I stopped seriously pursuing the idea a few years back, after I ventured about two miles out on a spring day and found myself sunburned and nearly out of water by the time I returned. I’m pretty sure had I continued even a mile further before turning back, I’d be a statistic and a cautionary tale.
But sunstroke was the least of my concerns when I pulled up to Badwater’s parking area on a grey day in March.
As chance had it, in Oct. 2015, I had been in Death Valley just one day after a flood meteorologists termed “once in a thousand years” hit the park. Five months later, I had been lured back by reports of a once-in-a-generation wildflower super bloom, a spectacular aftereffect of the massive storm.
And I was again greeted by the threat of a major storm, this one courtesy El Niño.
Twice venturing out to the hottest, driest place on earth and twice finding the possibility of torrential rain? Yeah, that was my previous year in a nutshell.
Attempting to get my life back in track in the wake of the events of the winter of 2015 was something akin to navigating a field rigged with land mines. Every day, fresh reminders of what was lost sprung from unexpected places. Want to relax at night and do something as simple as watching a Bruins game? Get slapped in the face with reminders your earliest life memories were of watching hockey with your Dad; that Bob was the most hardcore Bruins fan in your life; and that neither are with you.
See a picture of your Dad with his best friend, Tim, and be reminded that not only did Dad forever lament losing Tim to a heart attack in his 40s, but then ponder the irony that you can’t even talk to your Dad about losing your close friend at the same age because Dad’s gone, too.
My first real shot at moving my life forward involved spending more money than I ever could have previously conceived of spending on a nice road bike and pursuing a goal of cycling from Los Angeles to San Diego, about 135 miles. Then, on my first planned long training ride toward this goal, the rear wheel on my expensive new vehicle came loose and jammed itself into the bike’s frame. As soon as I gave up on the idea of fixing it myself and committed to a three-mile walk to the nearest train station, I heard a thunderclap, kicking off a downpour of rain which didn’t let up until just as I reached the station.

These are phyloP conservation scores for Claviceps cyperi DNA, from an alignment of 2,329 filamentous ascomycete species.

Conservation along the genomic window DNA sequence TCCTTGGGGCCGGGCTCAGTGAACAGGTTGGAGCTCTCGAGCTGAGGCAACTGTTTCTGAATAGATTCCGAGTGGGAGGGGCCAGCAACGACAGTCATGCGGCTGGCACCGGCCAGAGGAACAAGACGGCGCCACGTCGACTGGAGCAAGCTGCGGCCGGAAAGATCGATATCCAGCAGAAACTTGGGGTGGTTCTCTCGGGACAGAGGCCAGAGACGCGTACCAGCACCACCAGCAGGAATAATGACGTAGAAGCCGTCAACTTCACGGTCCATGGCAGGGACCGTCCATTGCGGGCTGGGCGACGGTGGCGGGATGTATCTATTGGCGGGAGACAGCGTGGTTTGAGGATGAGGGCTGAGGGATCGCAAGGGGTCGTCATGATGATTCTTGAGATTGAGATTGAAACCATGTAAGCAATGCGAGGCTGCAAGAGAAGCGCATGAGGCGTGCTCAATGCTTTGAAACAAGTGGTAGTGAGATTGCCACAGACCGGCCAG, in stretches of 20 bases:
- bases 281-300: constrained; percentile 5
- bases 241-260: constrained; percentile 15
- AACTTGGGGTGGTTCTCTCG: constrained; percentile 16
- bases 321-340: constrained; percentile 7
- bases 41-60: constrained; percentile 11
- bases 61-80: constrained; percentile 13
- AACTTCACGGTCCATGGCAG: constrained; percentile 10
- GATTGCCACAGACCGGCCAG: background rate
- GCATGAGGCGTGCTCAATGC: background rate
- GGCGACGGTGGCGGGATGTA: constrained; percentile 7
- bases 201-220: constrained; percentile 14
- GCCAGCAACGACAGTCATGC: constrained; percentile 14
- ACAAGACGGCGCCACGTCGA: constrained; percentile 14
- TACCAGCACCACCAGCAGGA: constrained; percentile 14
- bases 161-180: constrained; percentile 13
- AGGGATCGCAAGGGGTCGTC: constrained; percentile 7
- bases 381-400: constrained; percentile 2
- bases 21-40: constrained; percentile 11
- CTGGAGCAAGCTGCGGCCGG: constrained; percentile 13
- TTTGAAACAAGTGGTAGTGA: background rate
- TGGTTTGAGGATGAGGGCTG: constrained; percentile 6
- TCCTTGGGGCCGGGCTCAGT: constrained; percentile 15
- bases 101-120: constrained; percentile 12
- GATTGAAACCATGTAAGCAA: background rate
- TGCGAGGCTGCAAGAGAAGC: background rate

There were moments which renewed my hope, too, like holding my new niece, Emma, on the day she was born. By and large, though, by the time I returned to Badwater, I had become subconsciously all but resigned to the notion things were always going to go wrong.
Of course there’s going to be another downpour in the desert the day I’m here, I thought, as I stepped out of my car at Badwater.
Then: Fuck it. I didn’t come all the way out to one of the most desolate spots on earth just to mope.
I pulled my bike out from the back of my pickup truck and started pedaling south on Badwater Road, which connects the southern end of the park with the hamlet of Shoshone, some 45 miles away. There's no safety net here. No cell reception. No people, few passing cars, and I was biking in the opposite direction of the park’s visitor center and its surrounding roadside services. If I had a major issue with the bike this time, I’d pretty much be out of luck.
Adding to all this, a swirling headwind from the threatening weather system made pedaling on a mostly flat road feel like a Stairmaster set to its highest level.
Still, I persisted, as much as I wanted to quit. And I was ultimately rewarded with a patch of wildflowers, yellow and gold with occasional splashes of violet and red, all to myself, for a span of several miles. All of a sudden, it was as if The Sound of Music was transposed onto one of the earth’s harshest environments.
Fifteen miles in, I turned back north toward Badwater, now aided with a tailwind which propelled my bike like a rocket, and was treated to a surreal landscape: Thunderheads straight out of Weather Channel specials on natural disasters, mixed with the odd tint of sun-bleached brown mountains minus the sun, mixed with the whites and grays of the salt pan, mixed with wildflower patches passing as a blur in my peripheral vision.
For the first time in quite some time, I felt alive.